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The preposition ‘by’ used for time communicates a very specific idea. When we use it for time, it communicates the idea of ‘some time before’ and ‘no later than.’ A classic example: when a child asks their parents if they can go outside to play with their friends in the afternoon, it’s common for the parents to say something like: “Ok, but you need to be back home by six o’clock.” his means that the child must return home no later than six o’clock; six o’clock is the absolute latest time that the child can return home. If they return home later than six, they will be in trouble.
Another classic example of the same idea is a teacher telling their students when they need to finish a project, a composition, or homework, for example. If the teacher tells their students on Monday, “I need to have your compositions on my desk by Friday,” they mean that the students can turn in their compositions on Tuesday, Wednesday, Thursday, or even Friday, but not Saturday; Saturday would be too late. This sentence means that Friday is the absolute latest time that the students can submit their compositions; it is the deadline.
We see something in common with these two examples: when we use the word ‘by’ on its own, we say a specific time, day, month, year, etc. We say: by noon, by next Monday, by June, by 2025, by this time next month, etc. Again, it means that the time mentioned is the deadline: a certain action must be performed or something will happen at some point before that specific mentioned time.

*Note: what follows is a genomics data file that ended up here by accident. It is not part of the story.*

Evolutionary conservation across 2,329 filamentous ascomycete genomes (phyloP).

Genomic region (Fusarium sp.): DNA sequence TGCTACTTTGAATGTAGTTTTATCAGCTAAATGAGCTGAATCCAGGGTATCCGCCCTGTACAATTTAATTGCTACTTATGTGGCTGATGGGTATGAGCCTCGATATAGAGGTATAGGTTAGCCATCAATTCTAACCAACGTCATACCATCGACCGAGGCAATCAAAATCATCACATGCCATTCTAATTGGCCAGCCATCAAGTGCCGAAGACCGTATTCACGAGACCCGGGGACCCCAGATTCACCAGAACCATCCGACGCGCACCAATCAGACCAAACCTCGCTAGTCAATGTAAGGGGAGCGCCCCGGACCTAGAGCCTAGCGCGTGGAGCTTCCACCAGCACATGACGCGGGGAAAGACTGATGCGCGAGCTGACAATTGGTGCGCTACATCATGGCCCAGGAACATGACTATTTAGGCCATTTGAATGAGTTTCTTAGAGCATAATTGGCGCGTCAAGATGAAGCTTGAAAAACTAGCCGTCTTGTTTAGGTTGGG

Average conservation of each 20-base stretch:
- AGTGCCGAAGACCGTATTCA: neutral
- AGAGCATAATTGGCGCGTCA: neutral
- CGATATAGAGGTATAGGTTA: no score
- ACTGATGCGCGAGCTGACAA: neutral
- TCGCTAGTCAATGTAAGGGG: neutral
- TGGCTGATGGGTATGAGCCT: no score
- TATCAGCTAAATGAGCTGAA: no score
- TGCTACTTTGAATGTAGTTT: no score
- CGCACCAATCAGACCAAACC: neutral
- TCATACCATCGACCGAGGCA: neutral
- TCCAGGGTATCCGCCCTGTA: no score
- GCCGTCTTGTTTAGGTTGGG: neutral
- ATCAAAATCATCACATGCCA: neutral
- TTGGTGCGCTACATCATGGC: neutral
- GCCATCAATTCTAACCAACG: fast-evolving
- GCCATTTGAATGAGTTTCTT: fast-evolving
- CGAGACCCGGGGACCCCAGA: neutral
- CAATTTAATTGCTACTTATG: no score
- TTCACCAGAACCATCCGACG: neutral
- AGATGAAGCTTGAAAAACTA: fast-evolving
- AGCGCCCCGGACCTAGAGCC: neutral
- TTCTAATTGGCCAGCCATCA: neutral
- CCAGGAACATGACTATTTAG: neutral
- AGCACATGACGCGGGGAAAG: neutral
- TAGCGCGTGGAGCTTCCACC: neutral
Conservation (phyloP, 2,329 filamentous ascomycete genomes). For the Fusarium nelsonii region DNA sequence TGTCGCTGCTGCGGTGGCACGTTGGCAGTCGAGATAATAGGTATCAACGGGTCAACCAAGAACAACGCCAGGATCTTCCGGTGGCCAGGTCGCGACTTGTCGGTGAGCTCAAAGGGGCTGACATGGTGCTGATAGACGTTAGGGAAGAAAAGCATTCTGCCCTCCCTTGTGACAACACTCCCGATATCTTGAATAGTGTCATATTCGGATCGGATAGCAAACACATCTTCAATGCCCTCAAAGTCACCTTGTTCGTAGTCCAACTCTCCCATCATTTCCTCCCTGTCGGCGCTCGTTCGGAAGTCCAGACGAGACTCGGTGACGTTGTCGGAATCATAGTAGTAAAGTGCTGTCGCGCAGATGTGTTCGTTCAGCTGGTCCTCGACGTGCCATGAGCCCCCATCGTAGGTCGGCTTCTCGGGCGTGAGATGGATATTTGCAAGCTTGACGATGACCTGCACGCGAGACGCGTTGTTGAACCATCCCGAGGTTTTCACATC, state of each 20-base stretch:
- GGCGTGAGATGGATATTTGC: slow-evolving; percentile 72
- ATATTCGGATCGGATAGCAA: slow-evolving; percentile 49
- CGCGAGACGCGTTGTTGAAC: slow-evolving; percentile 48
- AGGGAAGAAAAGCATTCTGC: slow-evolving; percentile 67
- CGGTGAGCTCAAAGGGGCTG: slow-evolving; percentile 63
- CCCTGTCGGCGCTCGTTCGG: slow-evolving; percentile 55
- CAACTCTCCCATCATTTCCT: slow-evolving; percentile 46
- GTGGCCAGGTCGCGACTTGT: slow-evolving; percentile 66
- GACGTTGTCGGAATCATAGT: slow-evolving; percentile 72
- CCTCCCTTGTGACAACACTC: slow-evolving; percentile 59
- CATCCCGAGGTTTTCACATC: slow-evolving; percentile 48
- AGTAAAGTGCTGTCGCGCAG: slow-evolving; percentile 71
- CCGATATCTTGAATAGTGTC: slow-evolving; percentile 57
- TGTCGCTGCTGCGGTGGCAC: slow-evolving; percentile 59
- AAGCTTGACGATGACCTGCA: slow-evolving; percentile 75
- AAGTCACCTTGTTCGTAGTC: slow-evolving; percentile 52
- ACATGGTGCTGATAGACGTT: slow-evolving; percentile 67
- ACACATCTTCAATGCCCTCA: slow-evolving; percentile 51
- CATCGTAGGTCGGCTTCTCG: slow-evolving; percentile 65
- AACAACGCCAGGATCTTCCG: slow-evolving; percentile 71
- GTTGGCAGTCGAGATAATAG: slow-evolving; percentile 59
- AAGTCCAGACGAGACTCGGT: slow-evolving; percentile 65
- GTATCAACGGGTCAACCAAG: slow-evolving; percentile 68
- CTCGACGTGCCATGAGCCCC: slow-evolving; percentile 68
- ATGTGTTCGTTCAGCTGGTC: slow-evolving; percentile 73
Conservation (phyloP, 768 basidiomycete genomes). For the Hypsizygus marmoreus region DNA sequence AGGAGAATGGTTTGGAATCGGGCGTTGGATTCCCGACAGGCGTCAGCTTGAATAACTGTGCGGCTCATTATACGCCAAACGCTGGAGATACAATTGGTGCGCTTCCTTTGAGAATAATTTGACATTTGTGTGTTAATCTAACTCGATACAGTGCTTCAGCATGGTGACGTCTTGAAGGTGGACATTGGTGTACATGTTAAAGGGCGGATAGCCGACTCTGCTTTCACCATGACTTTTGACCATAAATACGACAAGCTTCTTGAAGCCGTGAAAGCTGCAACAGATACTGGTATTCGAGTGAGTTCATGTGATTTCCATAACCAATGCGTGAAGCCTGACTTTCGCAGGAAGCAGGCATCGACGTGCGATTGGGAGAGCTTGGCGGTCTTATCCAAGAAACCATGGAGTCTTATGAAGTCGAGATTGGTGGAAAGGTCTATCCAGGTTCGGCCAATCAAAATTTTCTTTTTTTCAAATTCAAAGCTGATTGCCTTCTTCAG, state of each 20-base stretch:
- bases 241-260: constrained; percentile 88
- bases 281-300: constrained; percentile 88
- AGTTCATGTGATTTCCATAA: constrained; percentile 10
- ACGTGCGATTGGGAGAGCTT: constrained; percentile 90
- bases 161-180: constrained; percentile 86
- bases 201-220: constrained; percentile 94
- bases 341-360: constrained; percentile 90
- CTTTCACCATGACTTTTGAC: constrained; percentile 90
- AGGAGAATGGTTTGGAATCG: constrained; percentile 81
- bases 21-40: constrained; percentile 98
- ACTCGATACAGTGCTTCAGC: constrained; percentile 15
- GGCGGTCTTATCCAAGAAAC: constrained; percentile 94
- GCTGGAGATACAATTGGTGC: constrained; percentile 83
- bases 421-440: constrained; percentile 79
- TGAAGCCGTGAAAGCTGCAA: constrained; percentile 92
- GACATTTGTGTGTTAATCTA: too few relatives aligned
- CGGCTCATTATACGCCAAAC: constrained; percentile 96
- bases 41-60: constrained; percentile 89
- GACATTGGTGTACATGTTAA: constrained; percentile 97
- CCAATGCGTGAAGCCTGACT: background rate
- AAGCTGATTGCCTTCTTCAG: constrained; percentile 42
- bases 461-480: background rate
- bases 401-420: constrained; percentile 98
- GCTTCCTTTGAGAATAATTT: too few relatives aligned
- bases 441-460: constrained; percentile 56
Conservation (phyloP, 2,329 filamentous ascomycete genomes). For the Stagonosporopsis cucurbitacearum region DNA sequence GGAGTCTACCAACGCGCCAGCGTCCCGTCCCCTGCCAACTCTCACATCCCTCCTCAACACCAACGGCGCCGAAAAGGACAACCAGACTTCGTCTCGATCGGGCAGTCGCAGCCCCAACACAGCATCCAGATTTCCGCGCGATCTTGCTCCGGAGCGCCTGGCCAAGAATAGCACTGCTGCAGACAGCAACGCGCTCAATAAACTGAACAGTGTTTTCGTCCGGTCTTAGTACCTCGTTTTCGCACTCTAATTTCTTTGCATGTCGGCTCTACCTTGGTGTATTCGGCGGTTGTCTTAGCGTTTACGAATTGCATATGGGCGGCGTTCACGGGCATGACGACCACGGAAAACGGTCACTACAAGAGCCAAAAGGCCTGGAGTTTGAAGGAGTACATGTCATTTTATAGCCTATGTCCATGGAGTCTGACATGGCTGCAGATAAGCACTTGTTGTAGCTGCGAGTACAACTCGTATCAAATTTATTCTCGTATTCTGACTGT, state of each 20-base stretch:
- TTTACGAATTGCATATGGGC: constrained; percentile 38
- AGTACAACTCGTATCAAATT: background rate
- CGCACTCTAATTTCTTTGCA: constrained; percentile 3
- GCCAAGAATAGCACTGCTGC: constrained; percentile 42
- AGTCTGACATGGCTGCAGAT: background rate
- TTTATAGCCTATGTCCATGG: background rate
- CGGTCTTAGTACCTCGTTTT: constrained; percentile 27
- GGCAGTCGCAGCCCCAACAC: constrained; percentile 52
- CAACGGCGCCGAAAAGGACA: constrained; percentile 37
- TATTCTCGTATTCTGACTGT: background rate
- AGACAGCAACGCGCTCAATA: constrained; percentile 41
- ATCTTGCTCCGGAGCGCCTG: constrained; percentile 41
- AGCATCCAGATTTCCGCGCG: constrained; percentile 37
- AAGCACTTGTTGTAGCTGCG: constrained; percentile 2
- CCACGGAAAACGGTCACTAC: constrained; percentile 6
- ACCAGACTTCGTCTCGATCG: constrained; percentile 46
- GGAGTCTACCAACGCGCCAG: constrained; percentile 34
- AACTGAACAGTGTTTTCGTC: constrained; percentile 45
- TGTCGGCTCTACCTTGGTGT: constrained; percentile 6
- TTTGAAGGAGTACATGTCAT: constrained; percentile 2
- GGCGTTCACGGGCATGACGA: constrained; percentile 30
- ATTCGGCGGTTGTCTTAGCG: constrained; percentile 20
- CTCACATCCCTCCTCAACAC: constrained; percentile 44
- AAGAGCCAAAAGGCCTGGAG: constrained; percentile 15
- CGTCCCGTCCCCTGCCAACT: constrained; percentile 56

There is another situation in which we use the preposition ‘by’ to talk about time, and it is the phrase ‘by the time.’ We use this phrase when we don’t know the precise time at which something will happen, so we need to give more information. Imagine a father is going to go to the supermarket, and before he leaves he tells his children that they must clean the house at some point before he gets back home. In this situation, the father obviously doesn’t know at what time he will return, therefore he can’t give a specific time (‘by three o’clock’, for example). In this case we have to use the phrase ‘by the time.’ Directly after this phrase, we put a subject and a verb. The father can say: “You need to clean the house by the time I get home.” Some other examples of this are:
- The students will finish their exercises by the time the lesson ends.
- By the time we arrive at the station, our train will have left!
- By the time they realize, it’ll be too late.
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- Food Idioms
- “Adverbs in English”
- The Preposition ‘By’ Used for Time
- The different uses of: If, Whether, Supposing and Provided
- The meanings of the verb ‘get’
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